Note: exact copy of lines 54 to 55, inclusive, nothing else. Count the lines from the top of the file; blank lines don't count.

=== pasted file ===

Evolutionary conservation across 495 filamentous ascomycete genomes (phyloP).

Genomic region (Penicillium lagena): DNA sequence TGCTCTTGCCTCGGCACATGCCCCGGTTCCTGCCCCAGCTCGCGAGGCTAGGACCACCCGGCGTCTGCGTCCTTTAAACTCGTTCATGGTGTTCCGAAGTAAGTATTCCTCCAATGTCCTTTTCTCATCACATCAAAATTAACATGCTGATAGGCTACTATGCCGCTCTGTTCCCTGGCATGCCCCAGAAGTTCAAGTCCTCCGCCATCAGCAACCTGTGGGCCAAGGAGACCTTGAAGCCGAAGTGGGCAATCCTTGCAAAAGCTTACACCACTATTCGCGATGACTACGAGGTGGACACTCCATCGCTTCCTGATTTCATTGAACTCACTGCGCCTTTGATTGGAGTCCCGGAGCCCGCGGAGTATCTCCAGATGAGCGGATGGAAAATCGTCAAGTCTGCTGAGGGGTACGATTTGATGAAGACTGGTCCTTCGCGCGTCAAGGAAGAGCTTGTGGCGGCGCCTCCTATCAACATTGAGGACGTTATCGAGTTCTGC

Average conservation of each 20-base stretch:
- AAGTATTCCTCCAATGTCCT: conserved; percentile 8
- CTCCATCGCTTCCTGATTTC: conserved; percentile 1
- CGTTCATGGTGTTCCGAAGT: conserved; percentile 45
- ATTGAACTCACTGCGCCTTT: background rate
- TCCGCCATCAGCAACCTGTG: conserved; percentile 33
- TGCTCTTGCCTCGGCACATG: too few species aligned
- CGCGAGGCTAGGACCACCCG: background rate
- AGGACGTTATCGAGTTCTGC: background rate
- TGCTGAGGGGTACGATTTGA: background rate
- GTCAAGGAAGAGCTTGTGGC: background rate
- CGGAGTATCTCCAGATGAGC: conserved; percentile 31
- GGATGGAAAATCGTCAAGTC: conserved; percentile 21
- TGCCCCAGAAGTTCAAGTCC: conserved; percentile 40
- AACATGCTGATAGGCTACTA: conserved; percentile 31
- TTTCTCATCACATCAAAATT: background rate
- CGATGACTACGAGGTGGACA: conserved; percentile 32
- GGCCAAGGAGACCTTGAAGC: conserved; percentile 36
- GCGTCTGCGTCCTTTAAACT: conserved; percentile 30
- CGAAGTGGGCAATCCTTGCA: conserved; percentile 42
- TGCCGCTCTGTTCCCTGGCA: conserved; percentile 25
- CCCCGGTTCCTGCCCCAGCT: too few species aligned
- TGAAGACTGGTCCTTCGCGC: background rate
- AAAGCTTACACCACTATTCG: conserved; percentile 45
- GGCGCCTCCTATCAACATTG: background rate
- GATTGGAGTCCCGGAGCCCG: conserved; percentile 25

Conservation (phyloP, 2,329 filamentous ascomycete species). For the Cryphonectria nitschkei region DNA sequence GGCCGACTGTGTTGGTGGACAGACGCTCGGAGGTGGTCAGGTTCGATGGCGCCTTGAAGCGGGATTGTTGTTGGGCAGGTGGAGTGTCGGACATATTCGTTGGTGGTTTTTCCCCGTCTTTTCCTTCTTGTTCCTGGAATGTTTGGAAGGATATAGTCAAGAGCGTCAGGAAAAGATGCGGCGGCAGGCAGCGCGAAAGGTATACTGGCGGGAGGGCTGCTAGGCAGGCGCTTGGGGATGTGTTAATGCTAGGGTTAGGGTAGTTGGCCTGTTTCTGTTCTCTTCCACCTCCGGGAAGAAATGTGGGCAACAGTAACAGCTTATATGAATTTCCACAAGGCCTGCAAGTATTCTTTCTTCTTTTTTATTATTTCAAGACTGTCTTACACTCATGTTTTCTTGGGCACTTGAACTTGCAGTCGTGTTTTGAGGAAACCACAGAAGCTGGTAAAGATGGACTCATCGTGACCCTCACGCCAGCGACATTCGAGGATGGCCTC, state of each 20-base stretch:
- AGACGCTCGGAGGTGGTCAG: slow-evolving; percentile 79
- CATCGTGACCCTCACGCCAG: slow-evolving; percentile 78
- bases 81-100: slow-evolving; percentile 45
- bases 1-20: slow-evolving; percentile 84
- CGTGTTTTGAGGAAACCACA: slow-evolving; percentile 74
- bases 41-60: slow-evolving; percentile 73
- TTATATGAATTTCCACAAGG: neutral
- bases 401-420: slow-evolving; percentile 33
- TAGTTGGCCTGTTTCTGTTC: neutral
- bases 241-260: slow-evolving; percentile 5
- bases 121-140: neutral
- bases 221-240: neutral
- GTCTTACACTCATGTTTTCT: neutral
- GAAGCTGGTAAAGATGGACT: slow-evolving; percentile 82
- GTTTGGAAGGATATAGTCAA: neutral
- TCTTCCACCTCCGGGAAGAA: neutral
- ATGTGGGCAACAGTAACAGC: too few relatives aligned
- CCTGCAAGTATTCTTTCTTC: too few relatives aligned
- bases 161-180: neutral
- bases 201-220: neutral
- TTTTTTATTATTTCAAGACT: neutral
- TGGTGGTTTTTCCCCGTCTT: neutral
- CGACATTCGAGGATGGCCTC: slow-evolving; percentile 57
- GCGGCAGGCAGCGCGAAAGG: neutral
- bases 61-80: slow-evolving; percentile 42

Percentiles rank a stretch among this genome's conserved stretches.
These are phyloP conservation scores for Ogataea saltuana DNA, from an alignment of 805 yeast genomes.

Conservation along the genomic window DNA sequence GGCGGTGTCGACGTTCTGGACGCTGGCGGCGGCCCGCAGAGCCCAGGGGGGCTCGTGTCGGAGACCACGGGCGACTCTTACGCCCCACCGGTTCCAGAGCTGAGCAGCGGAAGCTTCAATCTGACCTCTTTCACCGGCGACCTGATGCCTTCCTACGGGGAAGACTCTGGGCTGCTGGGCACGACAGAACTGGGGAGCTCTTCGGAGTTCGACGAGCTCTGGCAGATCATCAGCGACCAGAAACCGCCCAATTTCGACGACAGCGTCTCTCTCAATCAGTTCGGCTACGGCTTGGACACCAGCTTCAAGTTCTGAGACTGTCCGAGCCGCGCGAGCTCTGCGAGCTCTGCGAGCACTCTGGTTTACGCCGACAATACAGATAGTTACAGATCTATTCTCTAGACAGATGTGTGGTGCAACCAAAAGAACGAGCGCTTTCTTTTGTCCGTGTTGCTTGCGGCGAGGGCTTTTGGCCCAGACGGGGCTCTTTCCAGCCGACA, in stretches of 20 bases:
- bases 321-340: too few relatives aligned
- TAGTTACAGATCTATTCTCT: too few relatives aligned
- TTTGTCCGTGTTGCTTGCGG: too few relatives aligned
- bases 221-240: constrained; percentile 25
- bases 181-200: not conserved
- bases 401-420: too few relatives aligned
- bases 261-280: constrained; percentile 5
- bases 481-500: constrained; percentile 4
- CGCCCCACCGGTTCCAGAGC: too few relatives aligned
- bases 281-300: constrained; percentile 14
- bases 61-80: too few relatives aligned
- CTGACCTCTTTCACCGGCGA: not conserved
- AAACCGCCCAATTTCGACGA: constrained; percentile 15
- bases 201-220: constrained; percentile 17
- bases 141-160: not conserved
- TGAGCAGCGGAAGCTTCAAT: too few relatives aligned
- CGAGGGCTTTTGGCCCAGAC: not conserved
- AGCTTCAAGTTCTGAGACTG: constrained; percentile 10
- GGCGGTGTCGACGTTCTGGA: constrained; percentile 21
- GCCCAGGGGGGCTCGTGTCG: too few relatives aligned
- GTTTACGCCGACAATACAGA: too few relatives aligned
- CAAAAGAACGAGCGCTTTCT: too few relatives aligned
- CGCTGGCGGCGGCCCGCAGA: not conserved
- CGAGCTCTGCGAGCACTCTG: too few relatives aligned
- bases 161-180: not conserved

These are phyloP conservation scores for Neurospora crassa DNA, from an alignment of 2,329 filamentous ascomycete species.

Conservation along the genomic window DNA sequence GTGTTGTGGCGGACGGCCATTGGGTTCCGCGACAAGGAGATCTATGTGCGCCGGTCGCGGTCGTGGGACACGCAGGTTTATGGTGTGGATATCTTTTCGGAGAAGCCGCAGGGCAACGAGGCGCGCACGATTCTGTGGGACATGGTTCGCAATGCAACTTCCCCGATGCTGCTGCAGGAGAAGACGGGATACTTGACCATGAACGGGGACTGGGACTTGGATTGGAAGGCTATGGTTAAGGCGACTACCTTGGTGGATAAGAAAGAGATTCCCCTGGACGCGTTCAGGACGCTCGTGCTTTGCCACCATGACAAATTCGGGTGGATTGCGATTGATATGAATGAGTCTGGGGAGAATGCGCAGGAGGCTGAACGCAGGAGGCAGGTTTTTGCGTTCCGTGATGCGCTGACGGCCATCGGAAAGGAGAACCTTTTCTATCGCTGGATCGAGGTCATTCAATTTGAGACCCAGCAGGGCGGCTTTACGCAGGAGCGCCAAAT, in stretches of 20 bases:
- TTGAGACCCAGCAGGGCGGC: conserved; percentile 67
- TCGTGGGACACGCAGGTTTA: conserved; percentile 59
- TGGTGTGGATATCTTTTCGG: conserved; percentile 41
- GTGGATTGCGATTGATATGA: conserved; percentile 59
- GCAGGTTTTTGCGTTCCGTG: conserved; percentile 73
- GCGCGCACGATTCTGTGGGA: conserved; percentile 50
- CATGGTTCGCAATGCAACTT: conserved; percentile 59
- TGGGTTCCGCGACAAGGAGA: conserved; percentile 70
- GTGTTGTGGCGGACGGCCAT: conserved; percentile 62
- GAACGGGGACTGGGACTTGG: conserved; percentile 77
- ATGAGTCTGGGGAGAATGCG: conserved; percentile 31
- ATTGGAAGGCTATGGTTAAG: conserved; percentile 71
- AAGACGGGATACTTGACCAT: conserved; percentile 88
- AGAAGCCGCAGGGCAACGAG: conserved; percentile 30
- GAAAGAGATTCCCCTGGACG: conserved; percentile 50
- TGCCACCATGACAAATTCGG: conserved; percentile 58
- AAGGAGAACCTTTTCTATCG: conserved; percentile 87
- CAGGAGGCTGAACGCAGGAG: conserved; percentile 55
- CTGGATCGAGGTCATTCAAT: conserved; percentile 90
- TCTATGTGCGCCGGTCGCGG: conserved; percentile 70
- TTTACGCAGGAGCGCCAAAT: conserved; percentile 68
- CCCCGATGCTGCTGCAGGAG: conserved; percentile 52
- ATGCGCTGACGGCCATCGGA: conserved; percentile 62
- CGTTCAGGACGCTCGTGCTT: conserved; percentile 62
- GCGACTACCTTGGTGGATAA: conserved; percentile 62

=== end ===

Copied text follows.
- bases 61-80: slow-evolving; percentile 42

Percentiles rank a stretch among this genome's conserved stretches.